Five points (1-3 shooting), two rebounds, three assists, three steals, and a block. Solid numbers, but certainly nothing that blows you away on first glance.
Watching Kentucky’s 78-61 victory over UNC-Greensboro, however, it became obvious freshman point guard Ashton Hagans took a major step forward. In fact, it might have been a performance that solidified his spot as the team’s lead point guard.
Whether it be poking balls loose, diving on the floor, jumping the passing lanes, or being a pest on the ball, Hagans dominated on the defensive end of the floor. It was the exact kind of performance we were told we might see before he even arrived in Lexington.
Back in April before Hagans committed, Kentucky guard Tyler Herro told KSR the Covington, GA native was a defensive superstar and whoever signed him would be “lucky.”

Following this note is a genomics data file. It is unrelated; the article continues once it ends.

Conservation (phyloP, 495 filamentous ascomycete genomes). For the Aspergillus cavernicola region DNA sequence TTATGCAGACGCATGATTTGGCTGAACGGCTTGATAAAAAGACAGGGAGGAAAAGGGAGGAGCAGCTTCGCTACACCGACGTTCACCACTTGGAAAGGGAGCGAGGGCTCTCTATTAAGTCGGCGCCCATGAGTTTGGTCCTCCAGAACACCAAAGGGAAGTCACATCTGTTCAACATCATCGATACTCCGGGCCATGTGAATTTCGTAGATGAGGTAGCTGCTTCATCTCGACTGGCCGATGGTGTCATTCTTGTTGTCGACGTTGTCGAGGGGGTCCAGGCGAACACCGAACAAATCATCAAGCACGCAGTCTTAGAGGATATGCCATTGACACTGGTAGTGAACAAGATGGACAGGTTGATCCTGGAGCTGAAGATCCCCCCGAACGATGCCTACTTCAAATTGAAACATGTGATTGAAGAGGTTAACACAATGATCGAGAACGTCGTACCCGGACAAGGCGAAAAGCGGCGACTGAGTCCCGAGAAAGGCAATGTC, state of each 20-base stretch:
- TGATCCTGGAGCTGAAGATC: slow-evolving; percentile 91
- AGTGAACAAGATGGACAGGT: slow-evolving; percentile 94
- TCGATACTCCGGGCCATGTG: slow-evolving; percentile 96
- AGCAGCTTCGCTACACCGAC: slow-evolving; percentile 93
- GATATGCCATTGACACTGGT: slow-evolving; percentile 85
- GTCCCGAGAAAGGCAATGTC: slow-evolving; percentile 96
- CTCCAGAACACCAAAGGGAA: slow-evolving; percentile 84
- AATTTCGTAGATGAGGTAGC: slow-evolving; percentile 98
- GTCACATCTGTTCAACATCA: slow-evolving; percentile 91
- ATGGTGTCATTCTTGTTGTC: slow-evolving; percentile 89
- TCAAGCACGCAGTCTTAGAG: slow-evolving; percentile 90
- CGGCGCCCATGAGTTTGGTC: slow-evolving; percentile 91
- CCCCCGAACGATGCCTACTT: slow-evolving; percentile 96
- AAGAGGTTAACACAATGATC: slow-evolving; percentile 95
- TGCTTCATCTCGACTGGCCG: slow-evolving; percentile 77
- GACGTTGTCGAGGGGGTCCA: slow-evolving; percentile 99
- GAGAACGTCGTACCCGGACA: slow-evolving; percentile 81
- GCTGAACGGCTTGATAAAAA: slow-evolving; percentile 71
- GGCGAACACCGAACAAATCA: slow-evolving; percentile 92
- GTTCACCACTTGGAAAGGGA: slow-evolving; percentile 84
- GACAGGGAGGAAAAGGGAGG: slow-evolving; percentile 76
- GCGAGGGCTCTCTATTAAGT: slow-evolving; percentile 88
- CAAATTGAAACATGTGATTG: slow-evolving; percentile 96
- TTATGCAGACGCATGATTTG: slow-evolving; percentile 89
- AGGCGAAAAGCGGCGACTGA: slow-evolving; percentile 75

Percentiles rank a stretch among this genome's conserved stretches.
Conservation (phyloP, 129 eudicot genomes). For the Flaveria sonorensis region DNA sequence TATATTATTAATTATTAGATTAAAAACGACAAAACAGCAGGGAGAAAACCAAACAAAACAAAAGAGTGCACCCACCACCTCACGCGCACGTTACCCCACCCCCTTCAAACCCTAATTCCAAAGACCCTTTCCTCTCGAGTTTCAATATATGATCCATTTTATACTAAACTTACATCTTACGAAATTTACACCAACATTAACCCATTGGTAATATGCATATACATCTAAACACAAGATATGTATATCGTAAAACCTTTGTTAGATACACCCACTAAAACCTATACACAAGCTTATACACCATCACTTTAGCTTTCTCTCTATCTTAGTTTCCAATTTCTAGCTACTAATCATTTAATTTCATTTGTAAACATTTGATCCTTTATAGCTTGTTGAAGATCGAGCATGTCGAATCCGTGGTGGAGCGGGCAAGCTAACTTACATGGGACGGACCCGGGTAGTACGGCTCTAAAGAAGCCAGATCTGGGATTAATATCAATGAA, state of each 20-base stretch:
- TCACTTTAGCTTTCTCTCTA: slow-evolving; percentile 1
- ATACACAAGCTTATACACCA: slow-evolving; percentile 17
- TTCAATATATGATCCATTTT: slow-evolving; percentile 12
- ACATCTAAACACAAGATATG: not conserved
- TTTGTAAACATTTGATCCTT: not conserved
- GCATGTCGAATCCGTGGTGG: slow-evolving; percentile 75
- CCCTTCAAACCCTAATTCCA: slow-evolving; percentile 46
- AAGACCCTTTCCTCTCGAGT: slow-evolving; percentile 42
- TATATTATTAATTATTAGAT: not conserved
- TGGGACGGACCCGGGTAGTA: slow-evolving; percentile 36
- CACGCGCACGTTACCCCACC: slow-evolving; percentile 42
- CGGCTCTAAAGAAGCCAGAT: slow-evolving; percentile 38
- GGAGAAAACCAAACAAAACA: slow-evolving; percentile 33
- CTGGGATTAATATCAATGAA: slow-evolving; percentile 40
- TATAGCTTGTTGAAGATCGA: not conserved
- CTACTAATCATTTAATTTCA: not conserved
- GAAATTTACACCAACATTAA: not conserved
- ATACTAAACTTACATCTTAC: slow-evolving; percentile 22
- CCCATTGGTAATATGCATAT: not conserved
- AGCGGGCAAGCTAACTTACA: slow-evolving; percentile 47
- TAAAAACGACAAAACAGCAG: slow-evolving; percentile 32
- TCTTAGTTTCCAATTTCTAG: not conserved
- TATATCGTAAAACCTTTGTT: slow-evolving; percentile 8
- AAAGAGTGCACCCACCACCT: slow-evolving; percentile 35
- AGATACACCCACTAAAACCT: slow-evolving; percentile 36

“The way he picks up 94 feet, full-court defense. He gets downhill a lot, as a point guard, he gets downhill. Comes off in transition, makes the right play. To have him as a point guard, whoever gets him, they’re lucky,” said Herro.
Keldon Johnson agreed.
“I’d say he’s definitely a dog, picks up 94 feet, steps up on defense,” he said.
We’ve seen spurts of elite play out of Hagans on the defensive end of the floor, but it’s been inconsistent at best. To make matters worse, the Kentucky freshman has struggled immensely on offense, making it hard to keep him on the floor for long stretches of time.
Over the last two games, however, we’ve seen an uptick in production on both ends of the floor. He finished with a career-high seven points on Wednesday against Monmouth, and then followed it up with an absolutely phenomenal defensive performance against UNC-Greensboro star guard Francis Alonso.